AUSTIN, Texas — New evidence about the severity of the COVID-19 delta variant details why the Centers for Disease Control and Prevention (CDC) reversed its masking recommendations this week, asking all individuals to wear masks indoors regardless of vaccination status when in high-transmission communities.
The document showed evidence the contagious delta variant spreads as easily as chickenpox and easier than the flu or common cold.
It also points out, "breakthrough infections," or vaccinated people who contracted the virus, are equally as likely to spread the delta variant as those who did not get the shots.
The document was first obtained and released by The Washington Post on Thursday.
The Associated Press took a deep dive into this document here. KVUE also spoke with COVID-19 experts in the Austin area about how these findings translate to the local communities.
Maureen Johnson-León, a data equity specialist on the COVID-19 Modeling Consortium at the University of Texas, explained the delta variant will spread faster in high-risk communities, including the Austin area, despite high vaccination rates if people do not wear masks. This is because the variant has a higher viral load.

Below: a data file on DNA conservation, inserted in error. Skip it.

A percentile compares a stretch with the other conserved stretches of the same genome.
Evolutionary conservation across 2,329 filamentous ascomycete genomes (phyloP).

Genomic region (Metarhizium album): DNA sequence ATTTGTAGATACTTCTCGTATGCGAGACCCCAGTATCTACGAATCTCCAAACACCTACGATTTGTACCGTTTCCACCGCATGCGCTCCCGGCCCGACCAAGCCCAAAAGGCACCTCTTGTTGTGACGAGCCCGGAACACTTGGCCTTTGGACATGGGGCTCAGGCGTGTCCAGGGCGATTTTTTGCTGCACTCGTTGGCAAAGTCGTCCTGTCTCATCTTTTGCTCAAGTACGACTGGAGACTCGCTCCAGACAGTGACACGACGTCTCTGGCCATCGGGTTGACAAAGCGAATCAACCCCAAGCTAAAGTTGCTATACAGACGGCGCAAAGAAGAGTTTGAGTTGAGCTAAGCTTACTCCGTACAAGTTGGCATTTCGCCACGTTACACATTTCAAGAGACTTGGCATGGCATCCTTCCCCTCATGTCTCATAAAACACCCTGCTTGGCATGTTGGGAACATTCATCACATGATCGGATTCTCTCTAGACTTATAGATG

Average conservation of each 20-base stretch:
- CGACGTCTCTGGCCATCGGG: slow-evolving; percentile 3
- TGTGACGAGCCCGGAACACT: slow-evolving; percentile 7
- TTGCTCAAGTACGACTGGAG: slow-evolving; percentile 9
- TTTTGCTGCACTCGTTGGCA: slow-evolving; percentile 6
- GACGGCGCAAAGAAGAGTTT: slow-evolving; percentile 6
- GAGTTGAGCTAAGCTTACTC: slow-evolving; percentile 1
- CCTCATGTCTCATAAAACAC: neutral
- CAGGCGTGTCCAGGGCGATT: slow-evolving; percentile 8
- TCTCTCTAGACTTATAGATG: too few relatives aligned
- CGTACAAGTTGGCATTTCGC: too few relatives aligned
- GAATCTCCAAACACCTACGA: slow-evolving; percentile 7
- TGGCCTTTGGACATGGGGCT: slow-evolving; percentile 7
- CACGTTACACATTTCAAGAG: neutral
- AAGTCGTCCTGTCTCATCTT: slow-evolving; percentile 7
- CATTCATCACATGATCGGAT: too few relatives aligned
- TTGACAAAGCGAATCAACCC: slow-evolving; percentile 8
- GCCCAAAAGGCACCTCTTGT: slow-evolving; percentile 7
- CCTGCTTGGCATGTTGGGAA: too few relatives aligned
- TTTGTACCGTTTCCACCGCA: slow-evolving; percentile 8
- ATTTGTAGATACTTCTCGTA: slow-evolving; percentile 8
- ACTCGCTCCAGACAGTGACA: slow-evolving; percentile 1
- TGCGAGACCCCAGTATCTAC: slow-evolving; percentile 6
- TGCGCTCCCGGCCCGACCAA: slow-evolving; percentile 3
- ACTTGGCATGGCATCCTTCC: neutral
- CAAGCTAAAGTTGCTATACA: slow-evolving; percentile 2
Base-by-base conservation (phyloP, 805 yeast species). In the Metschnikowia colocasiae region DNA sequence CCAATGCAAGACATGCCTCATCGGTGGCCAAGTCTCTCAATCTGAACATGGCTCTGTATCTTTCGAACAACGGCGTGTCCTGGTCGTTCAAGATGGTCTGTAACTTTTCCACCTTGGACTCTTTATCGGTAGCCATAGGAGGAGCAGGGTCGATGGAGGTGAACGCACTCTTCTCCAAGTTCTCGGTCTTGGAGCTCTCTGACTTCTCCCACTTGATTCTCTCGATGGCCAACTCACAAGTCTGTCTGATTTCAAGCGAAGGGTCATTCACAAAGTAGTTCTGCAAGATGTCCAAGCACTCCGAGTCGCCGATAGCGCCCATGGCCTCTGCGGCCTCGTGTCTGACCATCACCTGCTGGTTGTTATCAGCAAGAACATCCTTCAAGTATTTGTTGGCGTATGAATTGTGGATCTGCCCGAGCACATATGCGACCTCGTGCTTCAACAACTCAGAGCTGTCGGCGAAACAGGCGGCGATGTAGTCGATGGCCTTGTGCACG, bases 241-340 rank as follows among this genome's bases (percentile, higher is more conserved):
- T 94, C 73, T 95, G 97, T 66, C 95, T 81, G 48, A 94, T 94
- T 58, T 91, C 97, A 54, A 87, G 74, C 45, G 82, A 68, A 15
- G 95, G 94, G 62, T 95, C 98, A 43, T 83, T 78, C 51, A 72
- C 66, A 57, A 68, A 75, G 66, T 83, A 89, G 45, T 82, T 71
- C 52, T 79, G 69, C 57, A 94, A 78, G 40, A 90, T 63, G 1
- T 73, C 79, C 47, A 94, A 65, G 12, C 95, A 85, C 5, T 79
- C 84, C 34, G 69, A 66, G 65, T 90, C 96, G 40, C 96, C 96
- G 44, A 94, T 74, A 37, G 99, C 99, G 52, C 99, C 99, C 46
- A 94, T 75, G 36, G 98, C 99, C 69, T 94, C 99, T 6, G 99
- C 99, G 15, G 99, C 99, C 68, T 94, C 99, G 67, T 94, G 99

"That means anybody who is infected with delta is more likely to transmit it to other people. Delta also transmits more quickly. Delta is fast," Johnson-León said.
Breakthrough cases are also pushing people to question the efficacy of the vaccines. But Johnson-León said there is no reason to, since the vaccines are still working extremely well against keeping people out of the hospital.
"Yes, there are breakthrough infections and it appears that some people may be able to transmit the virus forward," Johnson-León said. "But again, and just to clarify everything, the vaccine protects you from being hospitalized, which is a wonderful, wonderful thing to have in the event of a more transmissible variant."
The leaked documents also highlighted the CDC's admission that it must improve its communication with the public about the delta variant.
Dr. Rodney Rohde is the chair and professor of Clinical Laboratory Science at Texas State University and has followed COVID-19 since its origins in the U.S. He explained improved communication is an essential part to improving people's trust in the vaccine and gaining trust in the research.
“It will be critical for CDC and other public health and health care experts to effectively communicate the complexities of this delta variant. Vaccines are critical and we need to consider strong messaging regarding masking, especially in high-risk environments," Reed said.
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